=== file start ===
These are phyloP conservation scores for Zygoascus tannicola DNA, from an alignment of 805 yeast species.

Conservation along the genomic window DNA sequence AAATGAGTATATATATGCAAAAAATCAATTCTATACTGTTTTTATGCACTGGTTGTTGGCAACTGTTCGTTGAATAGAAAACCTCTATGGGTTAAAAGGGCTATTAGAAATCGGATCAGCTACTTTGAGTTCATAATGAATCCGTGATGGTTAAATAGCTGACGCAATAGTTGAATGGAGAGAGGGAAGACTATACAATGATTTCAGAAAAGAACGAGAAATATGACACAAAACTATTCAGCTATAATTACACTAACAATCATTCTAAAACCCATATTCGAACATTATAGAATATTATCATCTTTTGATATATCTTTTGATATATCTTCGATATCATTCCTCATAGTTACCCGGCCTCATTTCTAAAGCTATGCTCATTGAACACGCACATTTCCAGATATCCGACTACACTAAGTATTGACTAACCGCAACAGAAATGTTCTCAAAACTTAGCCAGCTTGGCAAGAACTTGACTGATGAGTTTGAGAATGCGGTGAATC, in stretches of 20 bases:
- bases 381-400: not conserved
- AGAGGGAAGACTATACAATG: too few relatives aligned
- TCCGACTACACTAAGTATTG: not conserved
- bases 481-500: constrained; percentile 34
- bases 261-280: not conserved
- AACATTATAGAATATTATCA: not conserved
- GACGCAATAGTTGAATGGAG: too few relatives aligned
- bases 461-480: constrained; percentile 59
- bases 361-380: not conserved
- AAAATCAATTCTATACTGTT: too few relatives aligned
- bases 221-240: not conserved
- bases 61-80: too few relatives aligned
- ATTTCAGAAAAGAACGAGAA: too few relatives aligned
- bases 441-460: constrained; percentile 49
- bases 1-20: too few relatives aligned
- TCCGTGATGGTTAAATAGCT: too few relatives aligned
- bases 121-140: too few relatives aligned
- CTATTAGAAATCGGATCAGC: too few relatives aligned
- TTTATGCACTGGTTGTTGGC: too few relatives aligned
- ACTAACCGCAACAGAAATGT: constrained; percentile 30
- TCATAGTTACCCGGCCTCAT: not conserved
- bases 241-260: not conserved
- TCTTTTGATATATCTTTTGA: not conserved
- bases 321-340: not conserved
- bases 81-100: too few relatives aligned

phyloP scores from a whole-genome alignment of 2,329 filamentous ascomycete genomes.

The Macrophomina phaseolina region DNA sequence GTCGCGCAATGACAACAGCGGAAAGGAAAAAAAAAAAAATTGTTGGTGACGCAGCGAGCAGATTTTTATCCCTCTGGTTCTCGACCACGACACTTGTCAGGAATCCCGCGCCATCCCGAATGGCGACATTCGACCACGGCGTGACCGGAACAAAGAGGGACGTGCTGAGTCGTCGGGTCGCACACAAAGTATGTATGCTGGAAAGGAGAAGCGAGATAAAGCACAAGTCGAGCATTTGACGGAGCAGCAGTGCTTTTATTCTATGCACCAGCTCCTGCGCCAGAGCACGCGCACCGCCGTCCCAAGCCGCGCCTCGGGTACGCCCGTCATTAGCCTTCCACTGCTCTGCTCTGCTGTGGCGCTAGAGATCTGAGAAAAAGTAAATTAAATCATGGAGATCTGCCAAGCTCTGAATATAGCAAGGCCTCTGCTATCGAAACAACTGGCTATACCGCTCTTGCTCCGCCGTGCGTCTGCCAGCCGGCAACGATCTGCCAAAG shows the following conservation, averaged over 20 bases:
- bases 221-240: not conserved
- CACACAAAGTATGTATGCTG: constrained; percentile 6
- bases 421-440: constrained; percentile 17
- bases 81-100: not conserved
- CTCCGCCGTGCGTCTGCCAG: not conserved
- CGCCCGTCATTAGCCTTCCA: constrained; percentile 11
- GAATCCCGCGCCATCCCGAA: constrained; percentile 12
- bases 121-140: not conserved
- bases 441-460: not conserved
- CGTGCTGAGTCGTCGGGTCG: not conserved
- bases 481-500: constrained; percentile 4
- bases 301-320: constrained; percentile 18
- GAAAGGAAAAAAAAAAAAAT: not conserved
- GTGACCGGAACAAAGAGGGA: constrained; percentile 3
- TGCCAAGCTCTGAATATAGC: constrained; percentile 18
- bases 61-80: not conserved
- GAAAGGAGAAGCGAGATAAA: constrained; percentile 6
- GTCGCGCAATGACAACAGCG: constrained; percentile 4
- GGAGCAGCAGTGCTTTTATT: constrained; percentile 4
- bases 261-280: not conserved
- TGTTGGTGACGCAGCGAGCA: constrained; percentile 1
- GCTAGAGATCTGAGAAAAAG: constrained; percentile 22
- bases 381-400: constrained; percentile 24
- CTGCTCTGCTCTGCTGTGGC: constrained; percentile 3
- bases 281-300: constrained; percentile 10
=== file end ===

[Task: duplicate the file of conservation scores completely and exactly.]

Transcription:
These are phyloP conservation scores for Zygoascus tannicola DNA, from an alignment of 805 yeast species.

Conservation along the genomic window DNA sequence AAATGAGTATATATATGCAAAAAATCAATTCTATACTGTTTTTATGCACTGGTTGTTGGCAACTGTTCGTTGAATAGAAAACCTCTATGGGTTAAAAGGGCTATTAGAAATCGGATCAGCTACTTTGAGTTCATAATGAATCCGTGATGGTTAAATAGCTGACGCAATAGTTGAATGGAGAGAGGGAAGACTATACAATGATTTCAGAAAAGAACGAGAAATATGACACAAAACTATTCAGCTATAATTACACTAACAATCATTCTAAAACCCATATTCGAACATTATAGAATATTATCATCTTTTGATATATCTTTTGATATATCTTCGATATCATTCCTCATAGTTACCCGGCCTCATTTCTAAAGCTATGCTCATTGAACACGCACATTTCCAGATATCCGACTACACTAAGTATTGACTAACCGCAACAGAAATGTTCTCAAAACTTAGCCAGCTTGGCAAGAACTTGACTGATGAGTTTGAGAATGCGGTGAATC, in stretches of 20 bases:
- bases 381-400: not conserved
- AGAGGGAAGACTATACAATG: too few relatives aligned
- TCCGACTACACTAAGTATTG: not conserved
- bases 481-500: constrained; percentile 34
- bases 261-280: not conserved
- AACATTATAGAATATTATCA: not conserved
- GACGCAATAGTTGAATGGAG: too few relatives aligned
- bases 461-480: constrained; percentile 59
- bases 361-380: not conserved
- AAAATCAATTCTATACTGTT: too few relatives aligned
- bases 221-240: not conserved
- bases 61-80: too few relatives aligned
- ATTTCAGAAAAGAACGAGAA: too few relatives aligned
- bases 441-460: constrained; percentile 49
- bases 1-20: too few relatives aligned
- TCCGTGATGGTTAAATAGCT: too few relatives aligned
- bases 121-140: too few relatives aligned
- CTATTAGAAATCGGATCAGC: too few relatives aligned
- TTTATGCACTGGTTGTTGGC: too few relatives aligned
- ACTAACCGCAACAGAAATGT: constrained; percentile 30
- TCATAGTTACCCGGCCTCAT: not conserved
- bases 241-260: not conserved
- TCTTTTGATATATCTTTTGA: not conserved
- bases 321-340: not conserved
- bases 81-100: too few relatives aligned

phyloP scores from a whole-genome alignment of 2,329 filamentous ascomycete genomes.

The Macrophomina phaseolina region DNA sequence GTCGCGCAATGACAACAGCGGAAAGGAAAAAAAAAAAAATTGTTGGTGACGCAGCGAGCAGATTTTTATCCCTCTGGTTCTCGACCACGACACTTGTCAGGAATCCCGCGCCATCCCGAATGGCGACATTCGACCACGGCGTGACCGGAACAAAGAGGGACGTGCTGAGTCGTCGGGTCGCACACAAAGTATGTATGCTGGAAAGGAGAAGCGAGATAAAGCACAAGTCGAGCATTTGACGGAGCAGCAGTGCTTTTATTCTATGCACCAGCTCCTGCGCCAGAGCACGCGCACCGCCGTCCCAAGCCGCGCCTCGGGTACGCCCGTCATTAGCCTTCCACTGCTCTGCTCTGCTGTGGCGCTAGAGATCTGAGAAAAAGTAAATTAAATCATGGAGATCTGCCAAGCTCTGAATATAGCAAGGCCTCTGCTATCGAAACAACTGGCTATACCGCTCTTGCTCCGCCGTGCGTCTGCCAGCCGGCAACGATCTGCCAAAG shows the following conservation, averaged over 20 bases:
- bases 221-240: not conserved
- CACACAAAGTATGTATGCTG: constrained; percentile 6
- bases 421-440: constrained; percentile 17
- bases 81-100: not conserved
- CTCCGCCGTGCGTCTGCCAG: not conserved
- CGCCCGTCATTAGCCTTCCA: constrained; percentile 11
- GAATCCCGCGCCATCCCGAA: constrained; percentile 12
- bases 121-140: not conserved
- bases 441-460: not conserved
- CGTGCTGAGTCGTCGGGTCG: not conserved
- bases 481-500: constrained; percentile 4
- bases 301-320: constrained; percentile 18
- GAAAGGAAAAAAAAAAAAAT: not conserved
- GTGACCGGAACAAAGAGGGA: constrained; percentile 3
- TGCCAAGCTCTGAATATAGC: constrained; percentile 18
- bases 61-80: not conserved
- GAAAGGAGAAGCGAGATAAA: constrained; percentile 6
- GTCGCGCAATGACAACAGCG: constrained; percentile 4
- GGAGCAGCAGTGCTTTTATT: constrained; percentile 4
- bases 261-280: not conserved
- TGTTGGTGACGCAGCGAGCA: constrained; percentile 1
- GCTAGAGATCTGAGAAAAAG: constrained; percentile 22
- bases 381-400: constrained; percentile 24
- CTGCTCTGCTCTGCTGTGGC: constrained; percentile 3
- bases 281-300: constrained; percentile 10